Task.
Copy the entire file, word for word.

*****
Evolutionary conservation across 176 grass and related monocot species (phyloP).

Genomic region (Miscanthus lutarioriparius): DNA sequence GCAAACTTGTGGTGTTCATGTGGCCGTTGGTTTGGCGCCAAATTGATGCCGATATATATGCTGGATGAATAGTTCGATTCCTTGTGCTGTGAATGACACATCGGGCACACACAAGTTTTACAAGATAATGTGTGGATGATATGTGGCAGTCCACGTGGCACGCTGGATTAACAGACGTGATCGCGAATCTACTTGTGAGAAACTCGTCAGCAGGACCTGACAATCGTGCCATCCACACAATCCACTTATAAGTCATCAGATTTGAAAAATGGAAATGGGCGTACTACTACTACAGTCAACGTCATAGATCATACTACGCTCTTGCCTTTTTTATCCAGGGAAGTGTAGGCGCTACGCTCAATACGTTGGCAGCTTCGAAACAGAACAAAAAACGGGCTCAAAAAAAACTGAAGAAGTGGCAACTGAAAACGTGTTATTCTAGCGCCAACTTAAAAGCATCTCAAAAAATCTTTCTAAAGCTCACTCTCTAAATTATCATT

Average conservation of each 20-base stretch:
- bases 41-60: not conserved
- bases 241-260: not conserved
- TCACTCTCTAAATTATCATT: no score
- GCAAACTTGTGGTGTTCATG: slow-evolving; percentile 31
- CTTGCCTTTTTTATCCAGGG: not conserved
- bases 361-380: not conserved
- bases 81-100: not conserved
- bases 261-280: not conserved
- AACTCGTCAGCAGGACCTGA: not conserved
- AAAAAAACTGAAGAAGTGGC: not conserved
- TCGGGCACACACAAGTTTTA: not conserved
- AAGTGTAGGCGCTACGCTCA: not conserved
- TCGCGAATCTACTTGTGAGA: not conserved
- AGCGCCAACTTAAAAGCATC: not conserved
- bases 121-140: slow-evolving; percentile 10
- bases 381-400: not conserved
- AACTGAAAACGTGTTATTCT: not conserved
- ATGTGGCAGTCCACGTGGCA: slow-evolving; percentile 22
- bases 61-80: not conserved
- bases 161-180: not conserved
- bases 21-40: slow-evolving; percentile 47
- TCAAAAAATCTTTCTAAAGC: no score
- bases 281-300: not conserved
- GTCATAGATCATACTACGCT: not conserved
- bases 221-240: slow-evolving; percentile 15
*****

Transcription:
Evolutionary conservation across 176 grass and related monocot species (phyloP).

Genomic region (Miscanthus lutarioriparius): DNA sequence GCAAACTTGTGGTGTTCATGTGGCCGTTGGTTTGGCGCCAAATTGATGCCGATATATATGCTGGATGAATAGTTCGATTCCTTGTGCTGTGAATGACACATCGGGCACACACAAGTTTTACAAGATAATGTGTGGATGATATGTGGCAGTCCACGTGGCACGCTGGATTAACAGACGTGATCGCGAATCTACTTGTGAGAAACTCGTCAGCAGGACCTGACAATCGTGCCATCCACACAATCCACTTATAAGTCATCAGATTTGAAAAATGGAAATGGGCGTACTACTACTACAGTCAACGTCATAGATCATACTACGCTCTTGCCTTTTTTATCCAGGGAAGTGTAGGCGCTACGCTCAATACGTTGGCAGCTTCGAAACAGAACAAAAAACGGGCTCAAAAAAAACTGAAGAAGTGGCAACTGAAAACGTGTTATTCTAGCGCCAACTTAAAAGCATCTCAAAAAATCTTTCTAAAGCTCACTCTCTAAATTATCATT

Average conservation of each 20-base stretch:
- bases 41-60: not conserved
- bases 241-260: not conserved
- TCACTCTCTAAATTATCATT: no score
- GCAAACTTGTGGTGTTCATG: slow-evolving; percentile 31
- CTTGCCTTTTTTATCCAGGG: not conserved
- bases 361-380: not conserved
- bases 81-100: not conserved
- bases 261-280: not conserved
- AACTCGTCAGCAGGACCTGA: not conserved
- AAAAAAACTGAAGAAGTGGC: not conserved
- TCGGGCACACACAAGTTTTA: not conserved
- AAGTGTAGGCGCTACGCTCA: not conserved
- TCGCGAATCTACTTGTGAGA: not conserved
- AGCGCCAACTTAAAAGCATC: not conserved
- bases 121-140: slow-evolving; percentile 10
- bases 381-400: not conserved
- AACTGAAAACGTGTTATTCT: not conserved
- ATGTGGCAGTCCACGTGGCA: slow-evolving; percentile 22
- bases 61-80: not conserved
- bases 161-180: not conserved
- bases 21-40: slow-evolving; percentile 47
- TCAAAAAATCTTTCTAAAGC: no score
- bases 281-300: not conserved
- GTCATAGATCATACTACGCT: not conserved
- bases 221-240: slow-evolving; percentile 15